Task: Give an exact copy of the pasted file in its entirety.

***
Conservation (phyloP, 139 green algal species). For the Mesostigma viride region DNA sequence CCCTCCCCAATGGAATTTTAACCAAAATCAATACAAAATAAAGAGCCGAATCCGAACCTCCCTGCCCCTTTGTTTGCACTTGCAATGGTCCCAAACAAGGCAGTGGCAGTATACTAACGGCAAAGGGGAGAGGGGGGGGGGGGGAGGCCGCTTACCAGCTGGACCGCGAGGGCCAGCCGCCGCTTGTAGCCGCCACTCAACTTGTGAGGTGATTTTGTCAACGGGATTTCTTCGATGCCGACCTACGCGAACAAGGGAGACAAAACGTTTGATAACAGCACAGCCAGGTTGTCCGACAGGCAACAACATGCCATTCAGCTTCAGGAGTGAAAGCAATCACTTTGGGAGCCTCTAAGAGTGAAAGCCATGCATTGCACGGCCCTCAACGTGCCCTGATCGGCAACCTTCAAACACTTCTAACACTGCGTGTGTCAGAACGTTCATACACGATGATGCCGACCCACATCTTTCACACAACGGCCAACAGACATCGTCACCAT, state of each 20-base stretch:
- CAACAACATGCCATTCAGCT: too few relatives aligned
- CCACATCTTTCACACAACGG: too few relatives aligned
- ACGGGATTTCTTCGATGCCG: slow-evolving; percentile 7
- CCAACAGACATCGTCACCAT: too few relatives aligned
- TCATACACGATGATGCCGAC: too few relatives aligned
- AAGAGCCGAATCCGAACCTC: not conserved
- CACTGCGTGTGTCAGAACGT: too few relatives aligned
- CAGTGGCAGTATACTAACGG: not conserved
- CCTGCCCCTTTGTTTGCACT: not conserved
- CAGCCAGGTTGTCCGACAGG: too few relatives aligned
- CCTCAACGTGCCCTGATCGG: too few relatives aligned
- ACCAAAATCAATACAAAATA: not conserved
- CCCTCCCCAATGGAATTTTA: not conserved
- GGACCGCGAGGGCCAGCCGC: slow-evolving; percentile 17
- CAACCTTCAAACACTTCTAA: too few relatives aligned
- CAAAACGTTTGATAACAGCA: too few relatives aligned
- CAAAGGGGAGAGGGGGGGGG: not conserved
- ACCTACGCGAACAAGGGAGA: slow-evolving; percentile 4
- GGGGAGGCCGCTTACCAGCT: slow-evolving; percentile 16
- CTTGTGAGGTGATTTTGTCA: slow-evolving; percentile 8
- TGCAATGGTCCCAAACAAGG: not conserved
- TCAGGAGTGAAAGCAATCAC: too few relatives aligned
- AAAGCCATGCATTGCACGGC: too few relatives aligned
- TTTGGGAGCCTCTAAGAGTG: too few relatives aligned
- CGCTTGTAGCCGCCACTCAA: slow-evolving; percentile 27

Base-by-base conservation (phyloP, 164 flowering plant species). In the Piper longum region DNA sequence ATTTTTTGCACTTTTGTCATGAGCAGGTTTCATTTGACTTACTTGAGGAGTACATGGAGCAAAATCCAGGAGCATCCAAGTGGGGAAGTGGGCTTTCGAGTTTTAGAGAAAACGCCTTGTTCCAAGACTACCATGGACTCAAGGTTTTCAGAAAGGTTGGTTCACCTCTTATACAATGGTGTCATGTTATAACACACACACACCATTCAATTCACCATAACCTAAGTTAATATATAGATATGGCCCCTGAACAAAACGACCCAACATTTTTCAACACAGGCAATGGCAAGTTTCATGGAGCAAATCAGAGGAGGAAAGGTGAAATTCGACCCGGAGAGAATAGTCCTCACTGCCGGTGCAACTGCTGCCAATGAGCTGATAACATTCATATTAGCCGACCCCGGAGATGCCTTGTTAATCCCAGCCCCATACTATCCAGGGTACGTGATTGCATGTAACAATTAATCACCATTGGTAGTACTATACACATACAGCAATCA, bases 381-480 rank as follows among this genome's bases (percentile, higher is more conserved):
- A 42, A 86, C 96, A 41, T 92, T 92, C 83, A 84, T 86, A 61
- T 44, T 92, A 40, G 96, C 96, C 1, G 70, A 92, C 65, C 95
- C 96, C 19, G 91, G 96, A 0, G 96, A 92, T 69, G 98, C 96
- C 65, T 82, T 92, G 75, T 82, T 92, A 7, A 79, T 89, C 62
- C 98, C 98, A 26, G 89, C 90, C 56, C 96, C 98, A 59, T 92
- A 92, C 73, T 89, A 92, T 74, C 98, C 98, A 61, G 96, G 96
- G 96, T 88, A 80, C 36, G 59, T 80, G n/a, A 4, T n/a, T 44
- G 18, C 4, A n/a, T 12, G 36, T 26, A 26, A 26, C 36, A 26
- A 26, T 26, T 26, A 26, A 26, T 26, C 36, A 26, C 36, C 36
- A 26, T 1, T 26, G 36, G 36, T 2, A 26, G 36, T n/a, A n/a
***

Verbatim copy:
Conservation (phyloP, 139 green algal species). For the Mesostigma viride region DNA sequence CCCTCCCCAATGGAATTTTAACCAAAATCAATACAAAATAAAGAGCCGAATCCGAACCTCCCTGCCCCTTTGTTTGCACTTGCAATGGTCCCAAACAAGGCAGTGGCAGTATACTAACGGCAAAGGGGAGAGGGGGGGGGGGGGAGGCCGCTTACCAGCTGGACCGCGAGGGCCAGCCGCCGCTTGTAGCCGCCACTCAACTTGTGAGGTGATTTTGTCAACGGGATTTCTTCGATGCCGACCTACGCGAACAAGGGAGACAAAACGTTTGATAACAGCACAGCCAGGTTGTCCGACAGGCAACAACATGCCATTCAGCTTCAGGAGTGAAAGCAATCACTTTGGGAGCCTCTAAGAGTGAAAGCCATGCATTGCACGGCCCTCAACGTGCCCTGATCGGCAACCTTCAAACACTTCTAACACTGCGTGTGTCAGAACGTTCATACACGATGATGCCGACCCACATCTTTCACACAACGGCCAACAGACATCGTCACCAT, state of each 20-base stretch:
- CAACAACATGCCATTCAGCT: too few relatives aligned
- CCACATCTTTCACACAACGG: too few relatives aligned
- ACGGGATTTCTTCGATGCCG: slow-evolving; percentile 7
- CCAACAGACATCGTCACCAT: too few relatives aligned
- TCATACACGATGATGCCGAC: too few relatives aligned
- AAGAGCCGAATCCGAACCTC: not conserved
- CACTGCGTGTGTCAGAACGT: too few relatives aligned
- CAGTGGCAGTATACTAACGG: not conserved
- CCTGCCCCTTTGTTTGCACT: not conserved
- CAGCCAGGTTGTCCGACAGG: too few relatives aligned
- CCTCAACGTGCCCTGATCGG: too few relatives aligned
- ACCAAAATCAATACAAAATA: not conserved
- CCCTCCCCAATGGAATTTTA: not conserved
- GGACCGCGAGGGCCAGCCGC: slow-evolving; percentile 17
- CAACCTTCAAACACTTCTAA: too few relatives aligned
- CAAAACGTTTGATAACAGCA: too few relatives aligned
- CAAAGGGGAGAGGGGGGGGG: not conserved
- ACCTACGCGAACAAGGGAGA: slow-evolving; percentile 4
- GGGGAGGCCGCTTACCAGCT: slow-evolving; percentile 16
- CTTGTGAGGTGATTTTGTCA: slow-evolving; percentile 8
- TGCAATGGTCCCAAACAAGG: not conserved
- TCAGGAGTGAAAGCAATCAC: too few relatives aligned
- AAAGCCATGCATTGCACGGC: too few relatives aligned
- TTTGGGAGCCTCTAAGAGTG: too few relatives aligned
- CGCTTGTAGCCGCCACTCAA: slow-evolving; percentile 27

Base-by-base conservation (phyloP, 164 flowering plant species). In the Piper longum region DNA sequence ATTTTTTGCACTTTTGTCATGAGCAGGTTTCATTTGACTTACTTGAGGAGTACATGGAGCAAAATCCAGGAGCATCCAAGTGGGGAAGTGGGCTTTCGAGTTTTAGAGAAAACGCCTTGTTCCAAGACTACCATGGACTCAAGGTTTTCAGAAAGGTTGGTTCACCTCTTATACAATGGTGTCATGTTATAACACACACACACCATTCAATTCACCATAACCTAAGTTAATATATAGATATGGCCCCTGAACAAAACGACCCAACATTTTTCAACACAGGCAATGGCAAGTTTCATGGAGCAAATCAGAGGAGGAAAGGTGAAATTCGACCCGGAGAGAATAGTCCTCACTGCCGGTGCAACTGCTGCCAATGAGCTGATAACATTCATATTAGCCGACCCCGGAGATGCCTTGTTAATCCCAGCCCCATACTATCCAGGGTACGTGATTGCATGTAACAATTAATCACCATTGGTAGTACTATACACATACAGCAATCA, bases 381-480 rank as follows among this genome's bases (percentile, higher is more conserved):
- A 42, A 86, C 96, A 41, T 92, T 92, C 83, A 84, T 86, A 61
- T 44, T 92, A 40, G 96, C 96, C 1, G 70, A 92, C 65, C 95
- C 96, C 19, G 91, G 96, A 0, G 96, A 92, T 69, G 98, C 96
- C 65, T 82, T 92, G 75, T 82, T 92, A 7, A 79, T 89, C 62
- C 98, C 98, A 26, G 89, C 90, C 56, C 96, C 98, A 59, T 92
- A 92, C 73, T 89, A 92, T 74, C 98, C 98, A 61, G 96, G 96
- G 96, T 88, A 80, C 36, G 59, T 80, G n/a, A 4, T n/a, T 44
- G 18, C 4, A n/a, T 12, G 36, T 26, A 26, A 26, C 36, A 26
- A 26, T 26, T 26, A 26, A 26, T 26, C 36, A 26, C 36, C 36
- A 26, T 1, T 26, G 36, G 36, T 2, A 26, G 36, T n/a, A n/a